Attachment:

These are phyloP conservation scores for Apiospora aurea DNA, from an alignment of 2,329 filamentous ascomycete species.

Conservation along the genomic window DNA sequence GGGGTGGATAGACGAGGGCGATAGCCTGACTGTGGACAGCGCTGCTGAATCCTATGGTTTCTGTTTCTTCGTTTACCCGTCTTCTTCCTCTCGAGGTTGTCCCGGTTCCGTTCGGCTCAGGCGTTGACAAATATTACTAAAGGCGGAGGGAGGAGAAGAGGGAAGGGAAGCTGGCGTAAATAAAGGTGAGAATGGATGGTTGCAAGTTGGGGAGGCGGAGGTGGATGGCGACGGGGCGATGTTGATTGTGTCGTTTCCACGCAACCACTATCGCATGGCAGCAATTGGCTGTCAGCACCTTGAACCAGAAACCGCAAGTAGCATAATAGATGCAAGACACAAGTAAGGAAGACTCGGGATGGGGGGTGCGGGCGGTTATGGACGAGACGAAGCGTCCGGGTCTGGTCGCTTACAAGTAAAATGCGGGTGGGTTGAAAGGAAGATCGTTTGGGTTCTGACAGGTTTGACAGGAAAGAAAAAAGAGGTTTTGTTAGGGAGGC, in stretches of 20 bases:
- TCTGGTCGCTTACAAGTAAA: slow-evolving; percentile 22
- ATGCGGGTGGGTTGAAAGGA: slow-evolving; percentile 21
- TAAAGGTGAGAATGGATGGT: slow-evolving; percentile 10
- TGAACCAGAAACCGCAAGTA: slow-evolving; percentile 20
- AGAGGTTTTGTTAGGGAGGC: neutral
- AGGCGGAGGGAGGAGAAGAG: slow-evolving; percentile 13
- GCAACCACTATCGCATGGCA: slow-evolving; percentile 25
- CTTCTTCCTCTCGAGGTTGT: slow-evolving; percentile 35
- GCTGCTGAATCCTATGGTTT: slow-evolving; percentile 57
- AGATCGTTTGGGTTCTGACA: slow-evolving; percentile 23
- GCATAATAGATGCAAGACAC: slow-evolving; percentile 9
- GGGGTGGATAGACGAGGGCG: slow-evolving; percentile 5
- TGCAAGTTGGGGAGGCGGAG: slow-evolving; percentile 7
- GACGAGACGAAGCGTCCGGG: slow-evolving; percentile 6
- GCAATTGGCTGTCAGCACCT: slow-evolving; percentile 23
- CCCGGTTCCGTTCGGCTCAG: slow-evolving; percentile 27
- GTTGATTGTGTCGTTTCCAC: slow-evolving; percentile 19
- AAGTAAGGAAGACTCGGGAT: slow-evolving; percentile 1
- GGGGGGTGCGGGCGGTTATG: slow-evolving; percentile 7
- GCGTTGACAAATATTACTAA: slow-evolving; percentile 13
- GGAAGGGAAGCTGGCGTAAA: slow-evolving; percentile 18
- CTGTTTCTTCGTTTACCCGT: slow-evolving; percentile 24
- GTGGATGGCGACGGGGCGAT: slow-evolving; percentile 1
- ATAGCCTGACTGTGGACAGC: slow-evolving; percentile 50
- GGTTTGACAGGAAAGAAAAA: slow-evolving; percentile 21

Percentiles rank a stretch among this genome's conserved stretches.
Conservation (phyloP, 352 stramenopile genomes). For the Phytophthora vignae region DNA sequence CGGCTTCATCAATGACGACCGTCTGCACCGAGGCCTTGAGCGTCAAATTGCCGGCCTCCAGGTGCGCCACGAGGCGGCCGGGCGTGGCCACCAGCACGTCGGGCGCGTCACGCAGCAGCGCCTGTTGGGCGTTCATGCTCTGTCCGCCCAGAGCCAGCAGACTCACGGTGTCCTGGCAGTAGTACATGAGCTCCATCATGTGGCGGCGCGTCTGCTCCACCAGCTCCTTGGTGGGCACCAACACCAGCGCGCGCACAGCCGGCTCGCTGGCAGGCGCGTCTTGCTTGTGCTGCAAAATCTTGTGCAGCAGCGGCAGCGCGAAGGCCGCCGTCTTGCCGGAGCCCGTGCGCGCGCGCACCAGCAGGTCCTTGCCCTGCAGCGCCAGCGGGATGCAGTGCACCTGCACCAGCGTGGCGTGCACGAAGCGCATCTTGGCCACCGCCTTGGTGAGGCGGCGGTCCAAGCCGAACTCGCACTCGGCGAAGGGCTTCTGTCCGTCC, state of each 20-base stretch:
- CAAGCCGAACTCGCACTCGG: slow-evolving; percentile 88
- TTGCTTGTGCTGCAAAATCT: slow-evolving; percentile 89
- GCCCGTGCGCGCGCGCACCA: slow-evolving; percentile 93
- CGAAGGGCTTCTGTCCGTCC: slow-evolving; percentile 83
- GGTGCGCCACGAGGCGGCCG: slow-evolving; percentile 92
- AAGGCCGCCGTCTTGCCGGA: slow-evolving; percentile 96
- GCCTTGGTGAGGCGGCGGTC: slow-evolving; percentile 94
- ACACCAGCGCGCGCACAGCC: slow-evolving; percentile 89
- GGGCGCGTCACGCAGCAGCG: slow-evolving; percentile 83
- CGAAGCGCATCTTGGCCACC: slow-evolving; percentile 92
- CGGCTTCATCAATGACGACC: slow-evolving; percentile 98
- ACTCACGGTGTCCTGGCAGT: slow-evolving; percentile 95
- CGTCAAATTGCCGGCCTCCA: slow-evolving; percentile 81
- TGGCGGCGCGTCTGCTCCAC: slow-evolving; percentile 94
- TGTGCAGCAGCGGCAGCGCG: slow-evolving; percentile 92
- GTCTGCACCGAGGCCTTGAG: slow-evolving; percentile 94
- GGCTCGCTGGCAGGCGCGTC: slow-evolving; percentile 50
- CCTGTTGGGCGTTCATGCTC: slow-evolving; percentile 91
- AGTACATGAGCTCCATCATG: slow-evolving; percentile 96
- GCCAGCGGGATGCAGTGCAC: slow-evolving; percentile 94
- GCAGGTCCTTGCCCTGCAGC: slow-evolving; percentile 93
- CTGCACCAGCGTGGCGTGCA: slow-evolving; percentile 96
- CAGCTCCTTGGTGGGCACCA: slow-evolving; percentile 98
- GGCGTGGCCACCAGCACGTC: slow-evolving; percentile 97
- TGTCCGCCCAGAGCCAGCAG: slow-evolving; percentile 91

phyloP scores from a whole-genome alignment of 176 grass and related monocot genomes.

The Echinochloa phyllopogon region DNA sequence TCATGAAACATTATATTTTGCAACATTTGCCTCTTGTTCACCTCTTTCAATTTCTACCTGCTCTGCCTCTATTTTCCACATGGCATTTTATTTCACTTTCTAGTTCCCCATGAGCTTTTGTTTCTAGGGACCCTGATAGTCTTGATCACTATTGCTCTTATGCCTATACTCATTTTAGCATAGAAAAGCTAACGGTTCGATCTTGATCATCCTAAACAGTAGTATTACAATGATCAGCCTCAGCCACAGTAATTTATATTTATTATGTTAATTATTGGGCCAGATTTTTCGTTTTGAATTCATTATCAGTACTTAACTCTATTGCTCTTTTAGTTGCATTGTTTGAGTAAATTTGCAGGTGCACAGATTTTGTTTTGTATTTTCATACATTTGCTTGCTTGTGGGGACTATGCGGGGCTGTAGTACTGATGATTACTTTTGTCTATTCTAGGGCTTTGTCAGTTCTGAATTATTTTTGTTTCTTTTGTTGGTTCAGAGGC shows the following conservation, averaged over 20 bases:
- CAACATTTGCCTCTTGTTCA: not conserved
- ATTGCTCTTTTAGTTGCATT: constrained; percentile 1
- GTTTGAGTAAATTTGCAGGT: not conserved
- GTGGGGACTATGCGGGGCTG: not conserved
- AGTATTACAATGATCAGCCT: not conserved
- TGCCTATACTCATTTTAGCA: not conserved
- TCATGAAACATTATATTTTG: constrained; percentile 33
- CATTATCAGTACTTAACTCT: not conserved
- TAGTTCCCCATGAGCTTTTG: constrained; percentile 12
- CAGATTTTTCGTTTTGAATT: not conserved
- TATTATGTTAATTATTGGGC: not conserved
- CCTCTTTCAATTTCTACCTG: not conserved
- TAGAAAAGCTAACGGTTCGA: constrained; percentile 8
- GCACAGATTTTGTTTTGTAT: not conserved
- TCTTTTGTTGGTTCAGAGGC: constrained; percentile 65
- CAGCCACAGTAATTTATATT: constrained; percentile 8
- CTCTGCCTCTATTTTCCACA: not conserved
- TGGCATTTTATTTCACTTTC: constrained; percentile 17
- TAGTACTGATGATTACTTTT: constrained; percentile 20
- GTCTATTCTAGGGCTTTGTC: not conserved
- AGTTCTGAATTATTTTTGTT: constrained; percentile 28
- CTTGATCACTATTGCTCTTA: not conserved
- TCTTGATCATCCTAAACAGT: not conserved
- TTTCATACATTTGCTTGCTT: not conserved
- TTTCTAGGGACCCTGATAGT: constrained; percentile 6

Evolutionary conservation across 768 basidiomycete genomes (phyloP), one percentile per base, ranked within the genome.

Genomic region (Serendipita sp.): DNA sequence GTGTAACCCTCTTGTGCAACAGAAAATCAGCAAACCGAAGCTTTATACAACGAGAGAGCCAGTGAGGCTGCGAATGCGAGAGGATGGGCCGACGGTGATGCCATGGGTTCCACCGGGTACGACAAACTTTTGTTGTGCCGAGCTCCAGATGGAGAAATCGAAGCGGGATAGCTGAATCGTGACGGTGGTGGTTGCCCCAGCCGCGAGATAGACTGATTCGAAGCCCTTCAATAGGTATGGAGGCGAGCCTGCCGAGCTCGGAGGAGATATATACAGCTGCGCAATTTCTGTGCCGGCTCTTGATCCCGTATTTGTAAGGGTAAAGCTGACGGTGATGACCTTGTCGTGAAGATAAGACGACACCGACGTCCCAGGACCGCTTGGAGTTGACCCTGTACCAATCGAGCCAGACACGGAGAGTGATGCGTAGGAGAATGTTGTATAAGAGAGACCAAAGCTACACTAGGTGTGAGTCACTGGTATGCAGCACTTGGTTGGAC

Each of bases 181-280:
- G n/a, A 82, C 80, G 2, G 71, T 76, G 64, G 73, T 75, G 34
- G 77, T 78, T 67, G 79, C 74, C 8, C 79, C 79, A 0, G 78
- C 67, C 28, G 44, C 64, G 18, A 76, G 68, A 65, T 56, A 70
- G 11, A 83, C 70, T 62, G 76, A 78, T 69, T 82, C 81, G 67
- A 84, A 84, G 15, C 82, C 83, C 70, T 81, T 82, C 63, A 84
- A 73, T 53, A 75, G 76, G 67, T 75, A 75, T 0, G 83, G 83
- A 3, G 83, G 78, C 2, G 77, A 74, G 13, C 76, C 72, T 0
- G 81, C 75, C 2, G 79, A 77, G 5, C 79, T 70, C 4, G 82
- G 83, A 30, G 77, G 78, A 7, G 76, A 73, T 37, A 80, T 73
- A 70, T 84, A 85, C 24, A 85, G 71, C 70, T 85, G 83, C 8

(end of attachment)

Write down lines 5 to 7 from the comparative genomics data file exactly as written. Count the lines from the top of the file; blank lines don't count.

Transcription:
- TAAAGGTGAGAATGGATGGT: slow-evolving; percentile 10
- TGAACCAGAAACCGCAAGTA: slow-evolving; percentile 20
- AGAGGTTTTGTTAGGGAGGC: neutral